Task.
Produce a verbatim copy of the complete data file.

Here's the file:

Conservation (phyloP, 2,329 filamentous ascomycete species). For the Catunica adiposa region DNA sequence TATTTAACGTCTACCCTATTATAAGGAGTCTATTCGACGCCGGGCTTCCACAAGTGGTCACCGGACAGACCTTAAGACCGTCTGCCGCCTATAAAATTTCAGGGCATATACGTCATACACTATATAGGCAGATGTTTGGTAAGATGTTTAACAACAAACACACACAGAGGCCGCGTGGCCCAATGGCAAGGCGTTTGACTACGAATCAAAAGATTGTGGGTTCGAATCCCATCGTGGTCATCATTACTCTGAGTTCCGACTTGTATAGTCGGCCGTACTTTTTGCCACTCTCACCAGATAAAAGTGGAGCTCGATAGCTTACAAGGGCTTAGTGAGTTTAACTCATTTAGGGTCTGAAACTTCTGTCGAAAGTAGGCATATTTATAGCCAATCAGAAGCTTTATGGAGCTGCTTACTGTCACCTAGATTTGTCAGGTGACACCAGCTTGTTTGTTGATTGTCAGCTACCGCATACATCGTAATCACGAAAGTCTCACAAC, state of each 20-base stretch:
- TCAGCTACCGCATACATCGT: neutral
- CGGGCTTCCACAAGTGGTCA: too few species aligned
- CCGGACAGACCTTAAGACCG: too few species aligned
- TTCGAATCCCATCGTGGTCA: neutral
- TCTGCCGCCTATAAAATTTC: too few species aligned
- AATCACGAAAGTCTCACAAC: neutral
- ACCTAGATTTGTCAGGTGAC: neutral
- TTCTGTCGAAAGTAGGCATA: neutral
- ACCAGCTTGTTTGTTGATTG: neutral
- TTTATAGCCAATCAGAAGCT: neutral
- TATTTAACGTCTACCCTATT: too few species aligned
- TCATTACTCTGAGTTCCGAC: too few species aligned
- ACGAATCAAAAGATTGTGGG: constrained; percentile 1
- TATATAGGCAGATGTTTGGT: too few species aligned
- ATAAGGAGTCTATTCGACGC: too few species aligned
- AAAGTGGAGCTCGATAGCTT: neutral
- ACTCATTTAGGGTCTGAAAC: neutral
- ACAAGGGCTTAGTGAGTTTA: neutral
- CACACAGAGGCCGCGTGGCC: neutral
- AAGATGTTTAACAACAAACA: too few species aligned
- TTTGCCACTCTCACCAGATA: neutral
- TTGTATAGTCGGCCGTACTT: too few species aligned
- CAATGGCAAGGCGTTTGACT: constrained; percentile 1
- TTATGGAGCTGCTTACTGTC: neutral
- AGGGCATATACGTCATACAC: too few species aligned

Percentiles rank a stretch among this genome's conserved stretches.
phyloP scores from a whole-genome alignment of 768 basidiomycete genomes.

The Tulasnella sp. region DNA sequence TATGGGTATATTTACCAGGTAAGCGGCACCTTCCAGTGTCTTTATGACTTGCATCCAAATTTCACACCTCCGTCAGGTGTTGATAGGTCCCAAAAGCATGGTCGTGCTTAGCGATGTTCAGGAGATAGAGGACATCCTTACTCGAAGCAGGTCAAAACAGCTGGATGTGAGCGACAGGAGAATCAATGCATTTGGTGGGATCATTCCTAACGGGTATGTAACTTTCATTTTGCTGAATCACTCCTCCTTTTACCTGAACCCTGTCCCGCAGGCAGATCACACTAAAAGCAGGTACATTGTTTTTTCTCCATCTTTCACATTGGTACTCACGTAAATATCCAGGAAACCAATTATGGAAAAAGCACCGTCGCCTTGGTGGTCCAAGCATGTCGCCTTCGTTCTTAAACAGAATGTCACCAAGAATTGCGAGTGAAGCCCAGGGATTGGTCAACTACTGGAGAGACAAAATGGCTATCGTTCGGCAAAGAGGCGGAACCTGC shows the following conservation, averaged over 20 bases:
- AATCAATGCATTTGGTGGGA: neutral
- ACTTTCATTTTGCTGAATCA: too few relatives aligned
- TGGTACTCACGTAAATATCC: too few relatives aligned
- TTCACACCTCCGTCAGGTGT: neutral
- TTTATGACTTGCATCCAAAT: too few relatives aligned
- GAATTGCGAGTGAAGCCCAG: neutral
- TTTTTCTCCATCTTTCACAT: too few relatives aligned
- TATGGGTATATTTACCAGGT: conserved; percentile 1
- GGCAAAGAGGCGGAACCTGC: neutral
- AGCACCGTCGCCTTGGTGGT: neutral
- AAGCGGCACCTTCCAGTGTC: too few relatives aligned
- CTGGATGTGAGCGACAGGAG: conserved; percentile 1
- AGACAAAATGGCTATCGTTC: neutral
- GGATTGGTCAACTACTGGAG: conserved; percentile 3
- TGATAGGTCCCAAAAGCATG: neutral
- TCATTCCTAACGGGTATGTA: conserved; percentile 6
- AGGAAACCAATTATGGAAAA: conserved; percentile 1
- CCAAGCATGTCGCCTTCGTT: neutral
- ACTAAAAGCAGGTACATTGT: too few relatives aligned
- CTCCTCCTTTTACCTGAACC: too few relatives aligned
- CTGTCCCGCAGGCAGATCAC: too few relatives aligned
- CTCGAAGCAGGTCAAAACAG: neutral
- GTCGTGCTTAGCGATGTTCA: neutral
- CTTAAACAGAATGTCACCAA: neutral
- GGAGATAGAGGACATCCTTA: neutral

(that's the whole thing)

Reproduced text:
Conservation (phyloP, 2,329 filamentous ascomycete species). For the Catunica adiposa region DNA sequence TATTTAACGTCTACCCTATTATAAGGAGTCTATTCGACGCCGGGCTTCCACAAGTGGTCACCGGACAGACCTTAAGACCGTCTGCCGCCTATAAAATTTCAGGGCATATACGTCATACACTATATAGGCAGATGTTTGGTAAGATGTTTAACAACAAACACACACAGAGGCCGCGTGGCCCAATGGCAAGGCGTTTGACTACGAATCAAAAGATTGTGGGTTCGAATCCCATCGTGGTCATCATTACTCTGAGTTCCGACTTGTATAGTCGGCCGTACTTTTTGCCACTCTCACCAGATAAAAGTGGAGCTCGATAGCTTACAAGGGCTTAGTGAGTTTAACTCATTTAGGGTCTGAAACTTCTGTCGAAAGTAGGCATATTTATAGCCAATCAGAAGCTTTATGGAGCTGCTTACTGTCACCTAGATTTGTCAGGTGACACCAGCTTGTTTGTTGATTGTCAGCTACCGCATACATCGTAATCACGAAAGTCTCACAAC, state of each 20-base stretch:
- TCAGCTACCGCATACATCGT: neutral
- CGGGCTTCCACAAGTGGTCA: too few species aligned
- CCGGACAGACCTTAAGACCG: too few species aligned
- TTCGAATCCCATCGTGGTCA: neutral
- TCTGCCGCCTATAAAATTTC: too few species aligned
- AATCACGAAAGTCTCACAAC: neutral
- ACCTAGATTTGTCAGGTGAC: neutral
- TTCTGTCGAAAGTAGGCATA: neutral
- ACCAGCTTGTTTGTTGATTG: neutral
- TTTATAGCCAATCAGAAGCT: neutral
- TATTTAACGTCTACCCTATT: too few species aligned
- TCATTACTCTGAGTTCCGAC: too few species aligned
- ACGAATCAAAAGATTGTGGG: constrained; percentile 1
- TATATAGGCAGATGTTTGGT: too few species aligned
- ATAAGGAGTCTATTCGACGC: too few species aligned
- AAAGTGGAGCTCGATAGCTT: neutral
- ACTCATTTAGGGTCTGAAAC: neutral
- ACAAGGGCTTAGTGAGTTTA: neutral
- CACACAGAGGCCGCGTGGCC: neutral
- AAGATGTTTAACAACAAACA: too few species aligned
- TTTGCCACTCTCACCAGATA: neutral
- TTGTATAGTCGGCCGTACTT: too few species aligned
- CAATGGCAAGGCGTTTGACT: constrained; percentile 1
- TTATGGAGCTGCTTACTGTC: neutral
- AGGGCATATACGTCATACAC: too few species aligned

Percentiles rank a stretch among this genome's conserved stretches.
phyloP scores from a whole-genome alignment of 768 basidiomycete genomes.

The Tulasnella sp. region DNA sequence TATGGGTATATTTACCAGGTAAGCGGCACCTTCCAGTGTCTTTATGACTTGCATCCAAATTTCACACCTCCGTCAGGTGTTGATAGGTCCCAAAAGCATGGTCGTGCTTAGCGATGTTCAGGAGATAGAGGACATCCTTACTCGAAGCAGGTCAAAACAGCTGGATGTGAGCGACAGGAGAATCAATGCATTTGGTGGGATCATTCCTAACGGGTATGTAACTTTCATTTTGCTGAATCACTCCTCCTTTTACCTGAACCCTGTCCCGCAGGCAGATCACACTAAAAGCAGGTACATTGTTTTTTCTCCATCTTTCACATTGGTACTCACGTAAATATCCAGGAAACCAATTATGGAAAAAGCACCGTCGCCTTGGTGGTCCAAGCATGTCGCCTTCGTTCTTAAACAGAATGTCACCAAGAATTGCGAGTGAAGCCCAGGGATTGGTCAACTACTGGAGAGACAAAATGGCTATCGTTCGGCAAAGAGGCGGAACCTGC shows the following conservation, averaged over 20 bases:
- AATCAATGCATTTGGTGGGA: neutral
- ACTTTCATTTTGCTGAATCA: too few relatives aligned
- TGGTACTCACGTAAATATCC: too few relatives aligned
- TTCACACCTCCGTCAGGTGT: neutral
- TTTATGACTTGCATCCAAAT: too few relatives aligned
- GAATTGCGAGTGAAGCCCAG: neutral
- TTTTTCTCCATCTTTCACAT: too few relatives aligned
- TATGGGTATATTTACCAGGT: conserved; percentile 1
- GGCAAAGAGGCGGAACCTGC: neutral
- AGCACCGTCGCCTTGGTGGT: neutral
- AAGCGGCACCTTCCAGTGTC: too few relatives aligned
- CTGGATGTGAGCGACAGGAG: conserved; percentile 1
- AGACAAAATGGCTATCGTTC: neutral
- GGATTGGTCAACTACTGGAG: conserved; percentile 3
- TGATAGGTCCCAAAAGCATG: neutral
- TCATTCCTAACGGGTATGTA: conserved; percentile 6
- AGGAAACCAATTATGGAAAA: conserved; percentile 1
- CCAAGCATGTCGCCTTCGTT: neutral
- ACTAAAAGCAGGTACATTGT: too few relatives aligned
- CTCCTCCTTTTACCTGAACC: too few relatives aligned
- CTGTCCCGCAGGCAGATCAC: too few relatives aligned
- CTCGAAGCAGGTCAAAACAG: neutral
- GTCGTGCTTAGCGATGTTCA: neutral
- CTTAAACAGAATGTCACCAA: neutral
- GGAGATAGAGGACATCCTTA: neutral